Skiing a Section of the Yukon Quest Trail

On a snowy Monday Tom, Remus, and I headed off to Chena Hotsprings to ski a section of the Yukon Quest trail. The quest had passed though this section of trail two days prior, and the “mini quest”, the Yukon Quest 300, had passed though the day before, so we anticipated the trail to be in pretty good shape and decided today would be a wonderful day to explore it. We skied about 23 miles, in about 8 hours or so including breaks. Not a parciularlly fast showing, as we were slowed by fresh snow and lots of overflow.
We joined the Yukon Quest trail where it leaves Chena Hotsprings road, and heads up the North Fork of the Chena River. In the first mile or so we skied past a number of small houses and vacation cabins and eventually the trail lost its road like feel.
Remus was happy to be joining us, and today I attempted to slow him down a bit by having him carry my down jacket and pants.

The trail had received about a inch to a inch and a half of fresh snow over night, and we were the first to travel the trail since the snow.

The fresh snow slowed us down a bit, but made for a smoother trail. The trail was a bit rough in sections, with a couple of large rocks fully exposed by the low snowfall. We need more snow pretty bad..

The day started snowy, gray, and overcast.

The day ended bright and sunny with a nice blue sky – quite a change.

There was quite a bit of wet overflow on the trail, which slowed us down a lot. We had two options – ski across, which keeps you pretty dry and is pretty fast but requires de-icing the skis after words, or to walk across, which is a bit risky as its hard to tell how hard the crust on the overflow is and if it can support your weight.

If the ice crust on the overflow is not strong enough to hold your weight, then you can end up plunging though and a bit wet – I stepped into overflow almost up to my knees twice. It was not all that cold, so having wet feet was not that big of a deal.

Walking though overflow also requires extensive boot de-icing efforts to get the toe bar free enough of ice to put the skis back on.

I tried wearing pellet bags on my feet and just walking across..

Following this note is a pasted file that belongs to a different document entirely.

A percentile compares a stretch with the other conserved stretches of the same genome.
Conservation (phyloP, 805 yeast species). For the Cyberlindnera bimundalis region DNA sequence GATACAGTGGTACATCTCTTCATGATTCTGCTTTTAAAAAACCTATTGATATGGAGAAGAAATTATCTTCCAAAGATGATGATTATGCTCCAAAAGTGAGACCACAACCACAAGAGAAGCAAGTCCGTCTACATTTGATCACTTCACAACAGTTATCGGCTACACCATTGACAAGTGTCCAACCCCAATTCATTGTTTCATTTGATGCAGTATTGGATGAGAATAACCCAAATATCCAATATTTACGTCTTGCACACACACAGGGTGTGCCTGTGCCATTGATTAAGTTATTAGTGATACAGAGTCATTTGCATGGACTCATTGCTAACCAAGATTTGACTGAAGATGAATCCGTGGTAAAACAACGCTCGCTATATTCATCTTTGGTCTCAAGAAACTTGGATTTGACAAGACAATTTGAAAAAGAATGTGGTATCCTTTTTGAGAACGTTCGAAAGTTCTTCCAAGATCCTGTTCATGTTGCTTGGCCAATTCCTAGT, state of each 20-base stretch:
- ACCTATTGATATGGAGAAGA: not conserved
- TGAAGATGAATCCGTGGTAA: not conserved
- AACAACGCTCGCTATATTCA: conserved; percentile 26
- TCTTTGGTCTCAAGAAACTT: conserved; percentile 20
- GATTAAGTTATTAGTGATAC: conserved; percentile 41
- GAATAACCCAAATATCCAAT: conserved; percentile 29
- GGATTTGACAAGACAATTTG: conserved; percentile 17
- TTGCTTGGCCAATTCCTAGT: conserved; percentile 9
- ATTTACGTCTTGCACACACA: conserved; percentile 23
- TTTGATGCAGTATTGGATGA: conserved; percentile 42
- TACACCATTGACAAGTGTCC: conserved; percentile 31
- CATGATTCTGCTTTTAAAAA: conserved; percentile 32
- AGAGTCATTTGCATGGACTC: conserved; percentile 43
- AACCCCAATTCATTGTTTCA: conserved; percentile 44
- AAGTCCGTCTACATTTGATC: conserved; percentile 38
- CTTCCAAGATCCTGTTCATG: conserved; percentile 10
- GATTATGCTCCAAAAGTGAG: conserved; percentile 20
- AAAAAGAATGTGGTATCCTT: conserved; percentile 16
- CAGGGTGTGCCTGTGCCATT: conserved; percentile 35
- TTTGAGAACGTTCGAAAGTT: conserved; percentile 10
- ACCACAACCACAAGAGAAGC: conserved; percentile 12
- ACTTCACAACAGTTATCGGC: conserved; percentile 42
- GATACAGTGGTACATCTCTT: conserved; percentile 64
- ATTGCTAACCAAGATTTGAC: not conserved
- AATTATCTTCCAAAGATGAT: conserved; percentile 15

.. But quickly learned that its hard to hold up bags while carrying skis.  An obvious lesson, for sure.

The other option, to just ski straight across, is faster initially but frequently requires you to stop and de-ice your skis.  When the wet skis hit the nice dry snow, the snow generally sticks to your skis making them heavy and robbing them of any glide.   If you actually break though the crust with skis on, extricating yourself can be quite difficult.  On a trip last year Tom broke though some overflow and spent quite a bit of time standing in almost knee deep water trying to get out, and after finding he was trapped by skis getting suck under the ice, spent even more time trying to get them off.  Not pleasant…  I had not brought a ice scraper to de-ice my skis, and was forced to scrape ice off the bottom of my skis with a wax scraper, which was less than ideal.

This was a wonderful overflow refresher course for Tom and I, as the White Mountains 100 goes though several sections that can have large amounts of overflow.   In the past I have carried some light-ish Neos Overboots, which make overflow a snap – take your skis off, put the overboots on, and walk across.   I have not been bringing them of late, as they are light-ish, but not actually “light” – at around 2lbs they are almost as heavy as my sleeping bag.

The rest of the trail was quite fantasic – lots of wonderful views of the near by hills, and when the snow stopped, clear blue skies.  The trail is on a road for the first mile or so, then slowly winds up the North Fork of the Chena, passing numerous small cabins and inholdings, eventually reaching Rosebud summit.  We stopped a mile or so short of the base of the climb to the summit.

This area burned in the 2004 fire season, and most of the forest the trail passed though had been completely burned. We passed only a couple of sections where we passed though stands of unburned trees.

It was quite a fun way to spend a day (leaving out the overflow), and is enjoyable if you do not mind overflow all that much.

There were a number of interesting sights to see along the trail, including a “tree face”.

And a single snow shoe.   Hopefully the owner is not going to require it. Currently in this area snow shoes would be overkill, as the snow is not that deep, and one can get back by just walking though it.

A map of the route.

For more photos, please see my gallery:

Skiing a Section of the Quest trail

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One Response to “Skiing a Section of the Yukon Quest Trail”

  1. spruceboy says:

    The verbiage on overflow is a little too verbose, but such is life – I am sure everyone will survive.

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